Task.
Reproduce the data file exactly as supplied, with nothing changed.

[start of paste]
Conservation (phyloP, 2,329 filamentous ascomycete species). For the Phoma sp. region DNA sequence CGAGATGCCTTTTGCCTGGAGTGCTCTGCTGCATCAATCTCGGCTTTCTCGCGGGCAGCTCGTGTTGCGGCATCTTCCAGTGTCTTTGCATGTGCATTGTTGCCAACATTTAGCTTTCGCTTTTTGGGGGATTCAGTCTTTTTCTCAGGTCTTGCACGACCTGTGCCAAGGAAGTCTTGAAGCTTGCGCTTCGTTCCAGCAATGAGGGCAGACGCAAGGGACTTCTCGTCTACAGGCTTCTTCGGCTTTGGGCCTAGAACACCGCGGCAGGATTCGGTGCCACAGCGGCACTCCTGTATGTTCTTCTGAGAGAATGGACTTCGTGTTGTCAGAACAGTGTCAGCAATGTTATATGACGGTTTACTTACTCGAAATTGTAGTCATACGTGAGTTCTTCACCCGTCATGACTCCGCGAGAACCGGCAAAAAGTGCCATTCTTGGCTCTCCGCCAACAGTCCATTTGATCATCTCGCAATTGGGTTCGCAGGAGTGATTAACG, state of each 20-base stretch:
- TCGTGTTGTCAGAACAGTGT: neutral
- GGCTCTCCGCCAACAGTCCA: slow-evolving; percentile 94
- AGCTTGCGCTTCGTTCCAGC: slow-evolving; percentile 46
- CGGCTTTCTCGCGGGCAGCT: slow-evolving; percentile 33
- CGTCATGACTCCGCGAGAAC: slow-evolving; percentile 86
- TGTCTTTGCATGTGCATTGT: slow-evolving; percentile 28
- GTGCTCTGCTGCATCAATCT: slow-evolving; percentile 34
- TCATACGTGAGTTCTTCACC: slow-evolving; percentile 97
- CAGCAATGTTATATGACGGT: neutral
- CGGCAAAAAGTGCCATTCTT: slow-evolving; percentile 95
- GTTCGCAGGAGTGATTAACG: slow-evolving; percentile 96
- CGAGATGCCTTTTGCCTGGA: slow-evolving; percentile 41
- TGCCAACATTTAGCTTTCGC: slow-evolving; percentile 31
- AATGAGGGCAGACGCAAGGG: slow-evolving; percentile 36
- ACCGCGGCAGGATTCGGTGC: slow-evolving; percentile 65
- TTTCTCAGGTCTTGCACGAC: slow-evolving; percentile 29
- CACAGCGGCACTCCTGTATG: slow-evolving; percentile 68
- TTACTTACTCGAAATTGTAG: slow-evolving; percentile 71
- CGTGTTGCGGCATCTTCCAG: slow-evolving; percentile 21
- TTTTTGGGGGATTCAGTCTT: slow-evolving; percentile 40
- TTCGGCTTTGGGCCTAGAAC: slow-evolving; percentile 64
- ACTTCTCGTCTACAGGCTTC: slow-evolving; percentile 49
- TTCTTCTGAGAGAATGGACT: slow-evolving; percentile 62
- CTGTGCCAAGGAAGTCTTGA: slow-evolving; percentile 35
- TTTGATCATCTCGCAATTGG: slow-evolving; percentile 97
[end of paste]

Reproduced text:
Conservation (phyloP, 2,329 filamentous ascomycete species). For the Phoma sp. region DNA sequence CGAGATGCCTTTTGCCTGGAGTGCTCTGCTGCATCAATCTCGGCTTTCTCGCGGGCAGCTCGTGTTGCGGCATCTTCCAGTGTCTTTGCATGTGCATTGTTGCCAACATTTAGCTTTCGCTTTTTGGGGGATTCAGTCTTTTTCTCAGGTCTTGCACGACCTGTGCCAAGGAAGTCTTGAAGCTTGCGCTTCGTTCCAGCAATGAGGGCAGACGCAAGGGACTTCTCGTCTACAGGCTTCTTCGGCTTTGGGCCTAGAACACCGCGGCAGGATTCGGTGCCACAGCGGCACTCCTGTATGTTCTTCTGAGAGAATGGACTTCGTGTTGTCAGAACAGTGTCAGCAATGTTATATGACGGTTTACTTACTCGAAATTGTAGTCATACGTGAGTTCTTCACCCGTCATGACTCCGCGAGAACCGGCAAAAAGTGCCATTCTTGGCTCTCCGCCAACAGTCCATTTGATCATCTCGCAATTGGGTTCGCAGGAGTGATTAACG, state of each 20-base stretch:
- TCGTGTTGTCAGAACAGTGT: neutral
- GGCTCTCCGCCAACAGTCCA: slow-evolving; percentile 94
- AGCTTGCGCTTCGTTCCAGC: slow-evolving; percentile 46
- CGGCTTTCTCGCGGGCAGCT: slow-evolving; percentile 33
- CGTCATGACTCCGCGAGAAC: slow-evolving; percentile 86
- TGTCTTTGCATGTGCATTGT: slow-evolving; percentile 28
- GTGCTCTGCTGCATCAATCT: slow-evolving; percentile 34
- TCATACGTGAGTTCTTCACC: slow-evolving; percentile 97
- CAGCAATGTTATATGACGGT: neutral
- CGGCAAAAAGTGCCATTCTT: slow-evolving; percentile 95
- GTTCGCAGGAGTGATTAACG: slow-evolving; percentile 96
- CGAGATGCCTTTTGCCTGGA: slow-evolving; percentile 41
- TGCCAACATTTAGCTTTCGC: slow-evolving; percentile 31
- AATGAGGGCAGACGCAAGGG: slow-evolving; percentile 36
- ACCGCGGCAGGATTCGGTGC: slow-evolving; percentile 65
- TTTCTCAGGTCTTGCACGAC: slow-evolving; percentile 29
- CACAGCGGCACTCCTGTATG: slow-evolving; percentile 68
- TTACTTACTCGAAATTGTAG: slow-evolving; percentile 71
- CGTGTTGCGGCATCTTCCAG: slow-evolving; percentile 21
- TTTTTGGGGGATTCAGTCTT: slow-evolving; percentile 40
- TTCGGCTTTGGGCCTAGAAC: slow-evolving; percentile 64
- ACTTCTCGTCTACAGGCTTC: slow-evolving; percentile 49
- TTCTTCTGAGAGAATGGACT: slow-evolving; percentile 62
- CTGTGCCAAGGAAGTCTTGA: slow-evolving; percentile 35
- TTTGATCATCTCGCAATTGG: slow-evolving; percentile 97